Block’s share price has tumbled so far this year along with other payment and ecommerce stocks amid inflationary fears and uncertainty in the market. However, the launch of two products in Ireland and the continued success of Cash App offer potential for growth.
Payments stocks including the Block [SQ], formerly Square, share price have come under intense selling pressure amid rising recession fears, which have seen investors ditch growth stocks in favour of more defensive plays.
Shares in the digital payments company have fallen 41.3% since the start of the year, closing at $94.85 on 14 March. Other ‘buy now, pay later’ stocks such as Affirm [AFRM] and PayPal [PYPL] are also down 73.9% and 48.6%, respectively, in the same period. What appears to be driving the selloff are inflationary fears and uncertain macroeconomic conditions.
The downturn also reflects the wider selloff in tech stocks earlier this year, which has particularly hit the shares of online payment firms that soared during the coronavirus pandemic. Both Affirm and PayPal have issued full-year 2022 guidance below Wall Street expectations as a result.
Unlike Affirm and PayPal, Block was ambiguous when it came to guidance for 2022 during its own fourth-quarter earnings. However, its results topped estimates with earnings per share of $1.71 and a gross profit of $1.18bn, up 47% year-on-year.
How Russia’s removal from SWIFT affects Block
The Ukraine-Russia crisis has been one of the main drivers of the volatility in stock markets so far this year. Since the conflict began on 14 February, the ARK Fintech Innovation ETF [ARKF], which has holdings in Block and PayPal, has shed 18.4% (through 14 March).
One factor concerning the conflict that investors have been concerned about is whether Russia’s removal from the SWIFT bank messaging system was going to have any impact on international payment companies. Because Block doesn’t operate in Russia and its Cash App can’t be used to send money across borders, it is unlikely to affect the company’s fundamentals.
PayPal, on the other hand, could see a loss in business as a result of economic sanctions on Russia. Along with Mastercard [MA], American Express [AXP] and Visa [V], which have all distanced from doing business with Russian banks, the company has suspended its services in Russia.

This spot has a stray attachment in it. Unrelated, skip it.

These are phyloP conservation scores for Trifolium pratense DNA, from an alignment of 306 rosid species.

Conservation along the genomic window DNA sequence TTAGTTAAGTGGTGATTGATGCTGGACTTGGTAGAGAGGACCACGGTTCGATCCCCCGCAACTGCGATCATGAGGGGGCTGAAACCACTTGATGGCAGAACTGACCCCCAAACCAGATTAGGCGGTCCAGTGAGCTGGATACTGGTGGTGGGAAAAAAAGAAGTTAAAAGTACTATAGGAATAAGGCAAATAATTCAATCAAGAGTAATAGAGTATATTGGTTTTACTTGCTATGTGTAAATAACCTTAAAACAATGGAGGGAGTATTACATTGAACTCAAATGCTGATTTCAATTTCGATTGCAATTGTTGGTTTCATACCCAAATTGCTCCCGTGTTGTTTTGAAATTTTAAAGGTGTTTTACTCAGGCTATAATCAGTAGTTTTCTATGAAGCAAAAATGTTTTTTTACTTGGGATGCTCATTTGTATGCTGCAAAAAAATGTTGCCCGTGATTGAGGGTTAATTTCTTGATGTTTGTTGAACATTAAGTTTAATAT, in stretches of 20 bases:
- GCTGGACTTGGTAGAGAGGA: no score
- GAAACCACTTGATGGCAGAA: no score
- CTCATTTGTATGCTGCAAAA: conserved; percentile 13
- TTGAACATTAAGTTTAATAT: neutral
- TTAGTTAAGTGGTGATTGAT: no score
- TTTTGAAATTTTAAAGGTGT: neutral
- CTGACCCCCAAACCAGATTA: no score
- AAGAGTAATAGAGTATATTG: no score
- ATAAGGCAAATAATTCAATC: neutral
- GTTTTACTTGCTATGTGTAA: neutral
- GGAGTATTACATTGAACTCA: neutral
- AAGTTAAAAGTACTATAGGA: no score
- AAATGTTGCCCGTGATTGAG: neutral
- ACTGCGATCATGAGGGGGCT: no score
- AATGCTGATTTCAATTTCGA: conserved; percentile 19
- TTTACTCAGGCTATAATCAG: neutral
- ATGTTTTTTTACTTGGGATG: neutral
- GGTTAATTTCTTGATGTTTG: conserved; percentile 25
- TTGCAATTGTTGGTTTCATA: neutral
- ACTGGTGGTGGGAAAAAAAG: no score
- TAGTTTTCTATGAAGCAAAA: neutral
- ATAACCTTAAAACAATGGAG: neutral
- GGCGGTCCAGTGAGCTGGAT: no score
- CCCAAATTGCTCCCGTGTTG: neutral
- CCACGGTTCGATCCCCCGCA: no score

Block increases its international expansion
Despite geopolitical tensions, Block is continuing its international expansion. The company launched two new products for its Square ecosystem in Ireland on 10 March. The first is Square Marketing, which will help small businesses launch email marketing campaigns, and the second is Square Loyalty, which businesses can use to create loyalty programs. These join existing products such as Square Point of Sale and Square Online, which are already available in the country.
Global expansion is a strategic goal for Block in 2022, according to its fourth-quarter shareholder letter. In the December quarter, markets outside the US represented 9% of Block’s gross profits, or $62m, up 60% year-over-year. In January, the company had also expanded into Spain, its fourth European country and home to the continent’s fastest-growing ecommerce sector.
Along with the growth in international markets, Block’s Cash App continued to be a strong performer, with 44 million users on the platform as of December 2021. The payments company said that it had 13 million active monthly users on its debit card, Cash Card, representing 31% of all users.
Square also commented that the card had delivered a gross profit of nearly half a billion dollars, almost double that of the same time last year. Square will also integrate AfterPay — its $29m ‘buy now, pay later’ acquisition — into its seller offering and allow Cash App users to manage instalment payments.
Analysts see upside in Block’s share price
Even before growth stocks took a pummelling, Block’s stock had been under pressure. Since hitting an intraday high of $289.23 on 5 August 2021, shares have fallen 67.2% as of 14 March close. This decline can be traced back to a $45m impairment due to the company’s exposure to bitcoin, which was announced during August’s second-quarter earnings.
Block’s Cash App and seller services provide a degree of resilience for the stock, partly explaining why it hasn’t experienced quite as steep a fall as PayPal and Affirm experienced so far this year.
In a note to investors, Barclays analyst Ramsey El-Assal notes that the Cash App’s terms of service have been updated with pricing for Instant Deposit between 0.5% and 1.75%, compared with the 1.5% flat rate that had previously been in effect. The analyst estimates that most transitions will be charged at the top end of this range, effectively increasing pricing by 17%.
Describing the feature as one of Cash App’s biggest “drivers of gross profit”, El-Assal estimates that the change could deliver a “modest uplift” of $63m to $170m in gross profit for full-year 2022 and an EBITDA increase of between 7.1% to 19.1%. El-Assal has an ‘overweight’ rating on Block’s stock price, along with a $205 price target.
Mizuho analyst Dan Dolev, meanwhile, lowered his price target on Block to $180 from $210, which still represents a substantial upside from its closing price on 14 March. Despite the price trim, Dolev maintained his ‘buy’ rating, explaining that the company appears well-positioned to benefit from a bounce back in tech stocks in the second half of 2022.
Source: This content has been produced by Opto trading intelligence for Century Financial and was originally published on www.cmcmarkets.com/en-gb/opto/why-the-block-share-price-is-falling-alongside-payment-stocks.